A Delicate Balance: The Free Exercise Clause and the Supreme Court
Significant Supreme Court Rulings
Reynolds v. United States (1879)
Upheld the successful criminal prosecution of a prominent Mormon for practicing bigamy in Utah.
Cantwell v. Connecticut (1940)
In overturning a conviction for disturbing the peace, held that the Free Exercise Clause applies to state as well as federal actions.
Minersville School District v. Gobitis (1940)
Ruled that the Free Exercise Clause did not give religiously motivated public school children the right to opt out of a compulsory flag-salute ceremony.
West Virginia Board of Education v. Barnette (1943)
Overruled Gobitis and recognized the right not to participate in a flag-salute ceremony based on the right of free speech and worship.
U.S. v. Ballard (1944)
In a case involving a faith healer who claimed to possess supernatural healing powers, ruled that government cannot question the truth or validity of someone’s religious beliefs but is free to examine whether such beliefs are sincerely held.
Braunfeld v. Brown (1961)
Rejected an argument from Jewish businessmen who observed a Saturday Sabbath and opposed a law that required businesses to close on Sundays.
Sherbert v. Verner (1963)
Ruled that a South Carolina unemployment policy forcing an employee to choose between her faith’s Saturday Sabbath and eligibility for unemployment benefits violated the Free Exercise Clause.
Wisconsin v. Yoder (1972)
Ruled that the Free Exercise Clause exempted the adolescent children of the Old Order Amish from compulsory school attendance laws.
Bob Jones University v. United States (1983)
Rejected a First Amendment challenge to the Internal Revenue Service’s policy of denying tax-exempt status to nonprofit educational institutions that had racially discriminatory policies.
Goldman v. Weinberger (1986)
Ruled that the Free Exercise Clause did not exempt a Jewish Air Force captain from the rule that forbade the wearing of any headgear indoors.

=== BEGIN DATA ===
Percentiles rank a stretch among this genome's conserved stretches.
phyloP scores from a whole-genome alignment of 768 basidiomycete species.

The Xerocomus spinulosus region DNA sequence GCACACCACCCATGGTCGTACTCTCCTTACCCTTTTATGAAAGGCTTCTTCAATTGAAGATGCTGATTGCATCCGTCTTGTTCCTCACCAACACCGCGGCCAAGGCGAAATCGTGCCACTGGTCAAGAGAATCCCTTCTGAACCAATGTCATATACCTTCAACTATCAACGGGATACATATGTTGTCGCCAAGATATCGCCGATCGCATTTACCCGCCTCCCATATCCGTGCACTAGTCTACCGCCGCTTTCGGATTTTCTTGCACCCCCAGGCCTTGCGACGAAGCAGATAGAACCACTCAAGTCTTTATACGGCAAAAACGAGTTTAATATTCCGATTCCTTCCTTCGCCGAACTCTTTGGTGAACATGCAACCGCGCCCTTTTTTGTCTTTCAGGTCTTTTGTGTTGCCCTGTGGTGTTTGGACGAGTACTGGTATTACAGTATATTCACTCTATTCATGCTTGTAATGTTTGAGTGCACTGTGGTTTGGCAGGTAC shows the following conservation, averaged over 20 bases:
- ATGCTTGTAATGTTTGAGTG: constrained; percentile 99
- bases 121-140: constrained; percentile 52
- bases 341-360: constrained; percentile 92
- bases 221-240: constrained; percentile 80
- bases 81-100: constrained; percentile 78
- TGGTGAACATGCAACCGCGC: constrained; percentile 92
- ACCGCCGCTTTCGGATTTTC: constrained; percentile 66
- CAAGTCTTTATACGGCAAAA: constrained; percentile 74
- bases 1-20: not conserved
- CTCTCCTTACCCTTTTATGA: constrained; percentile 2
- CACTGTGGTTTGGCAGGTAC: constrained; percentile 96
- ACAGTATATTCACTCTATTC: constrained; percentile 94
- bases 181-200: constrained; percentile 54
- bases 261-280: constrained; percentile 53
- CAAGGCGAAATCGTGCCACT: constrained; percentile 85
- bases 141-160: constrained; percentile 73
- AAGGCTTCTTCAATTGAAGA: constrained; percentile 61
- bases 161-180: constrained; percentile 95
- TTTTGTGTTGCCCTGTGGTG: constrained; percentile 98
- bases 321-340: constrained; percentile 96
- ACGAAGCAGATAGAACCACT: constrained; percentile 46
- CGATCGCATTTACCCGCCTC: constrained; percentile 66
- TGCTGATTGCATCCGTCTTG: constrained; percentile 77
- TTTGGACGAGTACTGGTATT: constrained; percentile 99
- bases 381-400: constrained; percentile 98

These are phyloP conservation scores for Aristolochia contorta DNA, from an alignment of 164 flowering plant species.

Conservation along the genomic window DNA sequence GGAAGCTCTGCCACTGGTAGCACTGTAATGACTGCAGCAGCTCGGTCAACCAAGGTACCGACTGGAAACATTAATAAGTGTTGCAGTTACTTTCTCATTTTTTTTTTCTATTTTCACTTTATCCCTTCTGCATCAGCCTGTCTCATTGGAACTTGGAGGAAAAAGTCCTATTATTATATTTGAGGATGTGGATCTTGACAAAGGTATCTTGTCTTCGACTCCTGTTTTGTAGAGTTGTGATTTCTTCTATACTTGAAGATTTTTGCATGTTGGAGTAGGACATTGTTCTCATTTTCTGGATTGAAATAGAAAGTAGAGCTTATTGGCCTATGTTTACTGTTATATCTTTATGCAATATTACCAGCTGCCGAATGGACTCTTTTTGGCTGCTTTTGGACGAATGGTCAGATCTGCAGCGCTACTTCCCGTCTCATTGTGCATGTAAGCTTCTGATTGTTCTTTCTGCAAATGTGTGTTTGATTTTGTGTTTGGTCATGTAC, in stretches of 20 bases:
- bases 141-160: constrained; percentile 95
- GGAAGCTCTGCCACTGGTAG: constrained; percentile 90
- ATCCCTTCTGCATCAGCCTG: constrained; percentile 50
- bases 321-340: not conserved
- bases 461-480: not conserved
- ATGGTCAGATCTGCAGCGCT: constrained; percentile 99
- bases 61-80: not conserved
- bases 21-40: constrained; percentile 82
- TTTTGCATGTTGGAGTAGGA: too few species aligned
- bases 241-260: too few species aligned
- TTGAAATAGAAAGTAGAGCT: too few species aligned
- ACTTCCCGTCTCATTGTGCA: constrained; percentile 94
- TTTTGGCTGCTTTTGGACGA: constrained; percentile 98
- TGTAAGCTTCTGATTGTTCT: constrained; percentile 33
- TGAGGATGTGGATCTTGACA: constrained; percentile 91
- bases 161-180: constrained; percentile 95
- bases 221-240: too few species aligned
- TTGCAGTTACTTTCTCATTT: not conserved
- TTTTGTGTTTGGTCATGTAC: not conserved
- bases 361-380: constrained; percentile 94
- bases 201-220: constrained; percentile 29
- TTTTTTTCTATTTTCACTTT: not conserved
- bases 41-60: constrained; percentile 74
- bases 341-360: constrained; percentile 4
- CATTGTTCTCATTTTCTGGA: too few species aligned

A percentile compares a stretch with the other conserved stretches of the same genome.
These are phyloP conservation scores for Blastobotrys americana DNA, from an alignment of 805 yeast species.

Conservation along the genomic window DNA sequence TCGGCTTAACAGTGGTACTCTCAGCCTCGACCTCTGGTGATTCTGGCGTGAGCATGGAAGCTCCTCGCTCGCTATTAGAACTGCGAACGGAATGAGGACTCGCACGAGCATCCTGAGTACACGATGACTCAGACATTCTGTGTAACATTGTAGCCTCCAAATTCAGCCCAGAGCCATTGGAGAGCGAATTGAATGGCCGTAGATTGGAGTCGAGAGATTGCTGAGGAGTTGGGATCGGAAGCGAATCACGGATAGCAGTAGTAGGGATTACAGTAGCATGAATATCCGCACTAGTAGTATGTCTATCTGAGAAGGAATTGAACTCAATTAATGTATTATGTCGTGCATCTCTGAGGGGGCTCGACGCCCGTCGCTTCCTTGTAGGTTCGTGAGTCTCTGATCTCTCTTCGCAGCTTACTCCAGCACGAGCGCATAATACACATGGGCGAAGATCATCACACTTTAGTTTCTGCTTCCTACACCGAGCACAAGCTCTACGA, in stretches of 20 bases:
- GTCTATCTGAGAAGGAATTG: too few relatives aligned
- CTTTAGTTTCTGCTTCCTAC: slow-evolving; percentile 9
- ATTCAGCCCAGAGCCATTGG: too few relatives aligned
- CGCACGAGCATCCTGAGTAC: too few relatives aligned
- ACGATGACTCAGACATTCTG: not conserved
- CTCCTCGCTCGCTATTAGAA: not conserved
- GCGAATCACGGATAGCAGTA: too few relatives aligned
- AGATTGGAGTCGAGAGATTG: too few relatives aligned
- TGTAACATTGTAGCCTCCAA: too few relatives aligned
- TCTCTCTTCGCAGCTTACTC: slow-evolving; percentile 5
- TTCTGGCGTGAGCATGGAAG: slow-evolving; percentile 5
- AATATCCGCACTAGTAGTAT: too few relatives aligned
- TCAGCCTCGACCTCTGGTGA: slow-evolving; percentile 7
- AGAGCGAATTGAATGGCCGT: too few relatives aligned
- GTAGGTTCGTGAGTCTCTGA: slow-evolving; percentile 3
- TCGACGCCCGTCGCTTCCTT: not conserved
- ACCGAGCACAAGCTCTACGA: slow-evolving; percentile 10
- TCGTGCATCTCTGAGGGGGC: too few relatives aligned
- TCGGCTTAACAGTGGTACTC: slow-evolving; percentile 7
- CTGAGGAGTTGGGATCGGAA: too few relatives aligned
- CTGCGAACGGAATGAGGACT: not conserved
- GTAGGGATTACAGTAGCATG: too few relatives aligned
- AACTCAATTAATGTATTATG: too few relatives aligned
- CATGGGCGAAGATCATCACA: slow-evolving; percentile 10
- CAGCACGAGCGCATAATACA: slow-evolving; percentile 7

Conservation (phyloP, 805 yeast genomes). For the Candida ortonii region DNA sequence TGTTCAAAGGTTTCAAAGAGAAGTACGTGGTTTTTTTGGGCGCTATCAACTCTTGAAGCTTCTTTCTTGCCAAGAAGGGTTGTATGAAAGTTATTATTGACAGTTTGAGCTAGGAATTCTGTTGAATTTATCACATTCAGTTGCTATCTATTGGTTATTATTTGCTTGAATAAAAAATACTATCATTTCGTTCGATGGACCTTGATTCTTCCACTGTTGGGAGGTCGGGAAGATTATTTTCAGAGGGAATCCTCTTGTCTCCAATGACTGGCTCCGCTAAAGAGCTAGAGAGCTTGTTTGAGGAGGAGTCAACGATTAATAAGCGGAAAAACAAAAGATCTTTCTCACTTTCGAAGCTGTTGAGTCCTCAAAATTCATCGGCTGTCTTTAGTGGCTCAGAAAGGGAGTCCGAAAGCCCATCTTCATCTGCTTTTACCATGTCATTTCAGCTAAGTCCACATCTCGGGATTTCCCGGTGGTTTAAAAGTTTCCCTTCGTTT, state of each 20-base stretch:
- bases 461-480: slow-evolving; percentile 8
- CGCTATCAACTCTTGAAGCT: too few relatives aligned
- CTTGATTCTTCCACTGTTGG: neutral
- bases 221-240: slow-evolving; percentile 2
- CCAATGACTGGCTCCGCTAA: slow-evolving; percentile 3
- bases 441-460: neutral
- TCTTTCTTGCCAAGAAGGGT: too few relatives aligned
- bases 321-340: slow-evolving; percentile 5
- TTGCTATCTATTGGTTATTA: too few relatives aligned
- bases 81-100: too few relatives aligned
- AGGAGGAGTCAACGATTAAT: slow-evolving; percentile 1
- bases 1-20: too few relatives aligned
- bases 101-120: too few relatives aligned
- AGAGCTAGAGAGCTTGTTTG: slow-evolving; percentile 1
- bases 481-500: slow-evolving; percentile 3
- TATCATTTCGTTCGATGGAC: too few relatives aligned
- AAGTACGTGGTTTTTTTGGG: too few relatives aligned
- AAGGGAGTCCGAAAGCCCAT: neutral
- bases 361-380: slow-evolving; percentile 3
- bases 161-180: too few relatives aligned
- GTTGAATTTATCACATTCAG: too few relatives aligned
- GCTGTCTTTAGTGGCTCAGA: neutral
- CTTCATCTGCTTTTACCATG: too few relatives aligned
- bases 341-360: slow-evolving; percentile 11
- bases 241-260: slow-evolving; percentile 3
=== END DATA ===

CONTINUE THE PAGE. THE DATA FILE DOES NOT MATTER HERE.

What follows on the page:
O’Lone v. Estate of Shabazz (1987)
Ruled that security considerations provided a reasonable basis for restricting prison inmate attendance at a Muslim religious service.
Employment Division v. Smith (1990)
Upheld the denial of unemployment compensation to two Native American drug rehabilitation counselors who had been dismissed because they had ingested the hallucinogen peyote as part of a religious ritual.
Church of the Lukumi Babalu Aye v. City of Hialeah (1993)
Ruled that the city of Hialeah’s ordinances on the treatment of animals discriminated against the Santerian faith and its practice of animal sacrifice.
City of Boerne v. Flores (1997)
Ruled that Congress lacks the power to substitute its judgment for that of the federal judiciary on the norms of religious liberty that states must obey.
Locke v. Davey (2004)
Ruled that a Washington state higher education subsidy that excluded those who majored in devotional religious studies was constitutional.
Cutter v. Wilkinson (2005)
Rejected the argument that the portion of a federal religious freedom statute that covers prisoners and other institutionalized persons violates the First Amendment’s Establishment Clause.
Gonzales v. O Centro Espirita Beneficiente Uniao do Vegetal (2006)
Ruled that RFRA protects the right of a small religious sect to import and use a hallucinogenic substance in its religious rituals.
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